While anti-estrogen therapy is the backbone of therapy in estrogen receptor-positive tumors, hormone resistance either presents up front (primary resistance) or eventually develops (acquired resistance). Taken together, hormonal resistance is clearly one of the largest challenges that we are facing today in the clinic. So we were looking for ways to revert endocrine resistance. Data from multiple labs had shown, over the last few years, that the mTOR pathway that is downstream from the PI3 kinase is one of the most important mediators of endocrine resistance, and it can activate estrogen receptor transcription in a ligand-independent fashion. So even if you are using an aromatase inhibitor [AI], even if you are blocking access of ligand to the estrogen receptor, if you have an abnormally activated mTOR pathway, that estrogen receptor will signal and will be transcriptionally active.
The obvious next approach is to combine an antiestrogen that will interfere with an mTOR inhibitor that will prevent ligand-independent estrogen receptor transcription. And that was the basis for the initial studies. We had done a small pilot neoadjuvant study of the combination of everolimus with an AI, and we had seen a very dramatic improvement in the inhibition of proliferation with everolimus. So we had the clinical data supporting the notion that mTOR inhibitors would revert resistance, and that’s exactly what we saw in BOLERO-2.
What role do you think everolimus will play in this subtype of breast cancer?
I think everolimus is going to be a major addition to therapy. In the patient population that was part of the BOLERO-2 study, the addition of everolimus had very meaningful clinical improvement of patients. I would think that everolimus will become a standard of care in that indication.
Are there broader implications for everolimus in other cancers?
Absolutely. In breast cancer, I think another area that’s extremely important is in tumors that are HER2-positive. We have small phase II studies showing that everolimus can overcome resistance to HER2 therapies, and there are two large randomized trials going on. One is BOLERO-1 and the other is BOLERO-3, which are studying everolimus with trastuzumab and chemotherapy in patients who have failed trastuzumab. If those studies are positive, that means that everolimus will also have a role in therapy of HER2-positive breast cancer.
Now, the data from BOLERO-2 are in second-line therapy. I think a very important question is what’s going to happen in first-line. I think it would be very important to launch, as soon as possible, a study in the adjuvant setting.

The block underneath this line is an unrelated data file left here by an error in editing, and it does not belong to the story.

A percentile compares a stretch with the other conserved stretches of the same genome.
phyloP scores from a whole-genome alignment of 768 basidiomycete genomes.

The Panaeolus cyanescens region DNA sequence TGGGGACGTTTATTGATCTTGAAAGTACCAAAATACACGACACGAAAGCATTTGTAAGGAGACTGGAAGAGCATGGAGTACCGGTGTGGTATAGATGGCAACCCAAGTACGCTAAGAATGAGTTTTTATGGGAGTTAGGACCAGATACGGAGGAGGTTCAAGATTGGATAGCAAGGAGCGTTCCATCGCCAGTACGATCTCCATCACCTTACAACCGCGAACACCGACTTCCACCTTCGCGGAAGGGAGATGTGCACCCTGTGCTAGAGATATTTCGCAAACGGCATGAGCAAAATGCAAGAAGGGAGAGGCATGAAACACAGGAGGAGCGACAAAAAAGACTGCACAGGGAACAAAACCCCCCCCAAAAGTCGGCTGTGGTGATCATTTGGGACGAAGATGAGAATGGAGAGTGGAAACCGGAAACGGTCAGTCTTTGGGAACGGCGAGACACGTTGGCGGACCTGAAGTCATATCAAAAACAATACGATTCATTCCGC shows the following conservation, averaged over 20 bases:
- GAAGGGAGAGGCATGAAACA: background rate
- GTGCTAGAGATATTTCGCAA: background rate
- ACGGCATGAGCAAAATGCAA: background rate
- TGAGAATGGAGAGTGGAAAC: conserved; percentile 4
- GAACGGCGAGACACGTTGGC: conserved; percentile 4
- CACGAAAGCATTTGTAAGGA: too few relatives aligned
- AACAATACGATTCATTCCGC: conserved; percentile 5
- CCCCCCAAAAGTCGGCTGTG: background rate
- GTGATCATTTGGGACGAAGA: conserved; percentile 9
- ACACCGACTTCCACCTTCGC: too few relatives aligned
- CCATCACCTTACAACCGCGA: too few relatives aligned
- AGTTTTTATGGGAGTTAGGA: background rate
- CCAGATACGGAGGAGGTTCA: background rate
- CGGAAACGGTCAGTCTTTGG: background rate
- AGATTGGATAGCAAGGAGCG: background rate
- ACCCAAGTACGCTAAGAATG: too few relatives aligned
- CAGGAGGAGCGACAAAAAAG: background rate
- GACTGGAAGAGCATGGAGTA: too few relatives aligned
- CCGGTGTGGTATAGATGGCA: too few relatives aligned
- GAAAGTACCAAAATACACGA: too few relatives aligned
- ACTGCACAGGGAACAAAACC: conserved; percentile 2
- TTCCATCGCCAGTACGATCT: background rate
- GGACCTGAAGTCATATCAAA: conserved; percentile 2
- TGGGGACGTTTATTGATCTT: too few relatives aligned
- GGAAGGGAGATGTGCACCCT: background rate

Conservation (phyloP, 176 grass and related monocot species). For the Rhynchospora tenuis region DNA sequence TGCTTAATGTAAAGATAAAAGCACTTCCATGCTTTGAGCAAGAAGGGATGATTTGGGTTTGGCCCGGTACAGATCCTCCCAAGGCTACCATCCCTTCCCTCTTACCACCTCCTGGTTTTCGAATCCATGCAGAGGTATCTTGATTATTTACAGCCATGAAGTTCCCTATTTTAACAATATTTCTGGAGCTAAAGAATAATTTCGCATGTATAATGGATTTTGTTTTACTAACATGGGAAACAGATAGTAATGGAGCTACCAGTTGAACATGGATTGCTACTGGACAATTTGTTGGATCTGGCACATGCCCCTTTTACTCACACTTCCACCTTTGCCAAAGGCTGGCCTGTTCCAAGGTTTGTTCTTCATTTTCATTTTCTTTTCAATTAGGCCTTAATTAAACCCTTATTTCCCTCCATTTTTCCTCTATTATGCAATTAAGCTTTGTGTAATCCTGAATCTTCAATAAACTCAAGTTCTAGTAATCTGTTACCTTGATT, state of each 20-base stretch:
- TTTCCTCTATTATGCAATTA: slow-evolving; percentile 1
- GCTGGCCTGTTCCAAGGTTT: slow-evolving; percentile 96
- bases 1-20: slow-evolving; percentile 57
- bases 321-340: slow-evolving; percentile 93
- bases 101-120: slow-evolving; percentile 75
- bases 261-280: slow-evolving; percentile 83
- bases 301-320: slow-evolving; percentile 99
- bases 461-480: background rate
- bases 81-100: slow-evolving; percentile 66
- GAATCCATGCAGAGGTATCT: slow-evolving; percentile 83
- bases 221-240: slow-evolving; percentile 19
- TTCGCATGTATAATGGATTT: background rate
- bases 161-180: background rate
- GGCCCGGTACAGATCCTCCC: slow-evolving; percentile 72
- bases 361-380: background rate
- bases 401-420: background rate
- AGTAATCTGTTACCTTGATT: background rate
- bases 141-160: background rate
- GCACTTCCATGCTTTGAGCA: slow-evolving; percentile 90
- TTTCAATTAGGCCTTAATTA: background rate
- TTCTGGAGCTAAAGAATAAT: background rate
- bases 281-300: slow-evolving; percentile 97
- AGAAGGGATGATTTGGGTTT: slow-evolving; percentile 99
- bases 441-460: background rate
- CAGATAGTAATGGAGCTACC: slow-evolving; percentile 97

I think the data of BOLERO go far beyond the special population or the indication of BOLERO. And what it does is that it opens up the whole field of mTOR and PI3 kinase therapy in breast cancer.
Patients with HER2-positive
breast cancer centrally confirmed
(N = 808)
n = 406
n = 402
(n = 406)
(n = 402)
Objective response rate
Complete response rate
Partial response rate
(n = 336)
(n = 343)
*Based on data presented at 2011 CTRC-AACR San Antonio Breast Cancer Symposium, Texas, December 6-10, 2011.
How was pertuzumab developed?
Pertuzumab was developed at the same time as Herceptin (trastuzumab). If you look at the initial papers by Genentech, they have an antibody called 4D5 that became trastuzumab, and they had another one called 2C4, and that was the murine version of pertuzumab. So that antibody was there from the beginning.
Work by investigators at Genentech showed that pertuzumab was binding to HER2, but it was binding to HER2 in a different site than trastuzumab, and it was preventing a different type of activation than Herceptin did. Now, there were two theories: that pertuzumab may work in breast cancer where HER2 is not overexpressed or that pertuzumab would work together with Herceptin in tumors that overexpress HER2.
I have been involved with pertuzumab for many, many years. I was an early believer in the compound. Pertuzumab in the lab was clearly a better inhibitor of signaling than Herceptin. So I led the phase II study of pertuzumab in breast cancer. That was a beautifully designed study. We had patients who had metastatic disease and they had progressed to Herceptin. Despite having stopped responding to Herceptin, we kept them on Herceptin and we added pertuzumab in these patients, without chemotherapy. We saw that 50% of these patients had either response or stable disease for six months or more. This was remarkable and the turning point in the development of pertuzumab.
Then we went on to expand the study in two additional parts. It is unique to have a study with so many parts, but we really wanted to know whether Herceptin was required on top of pertuzumab. The second part of the study involved patients who had progressed on Herceptin. We added pertuzumab alone to see what pertuzumab alone would do. The answer was very little. Pertuzumab alone had minimal response.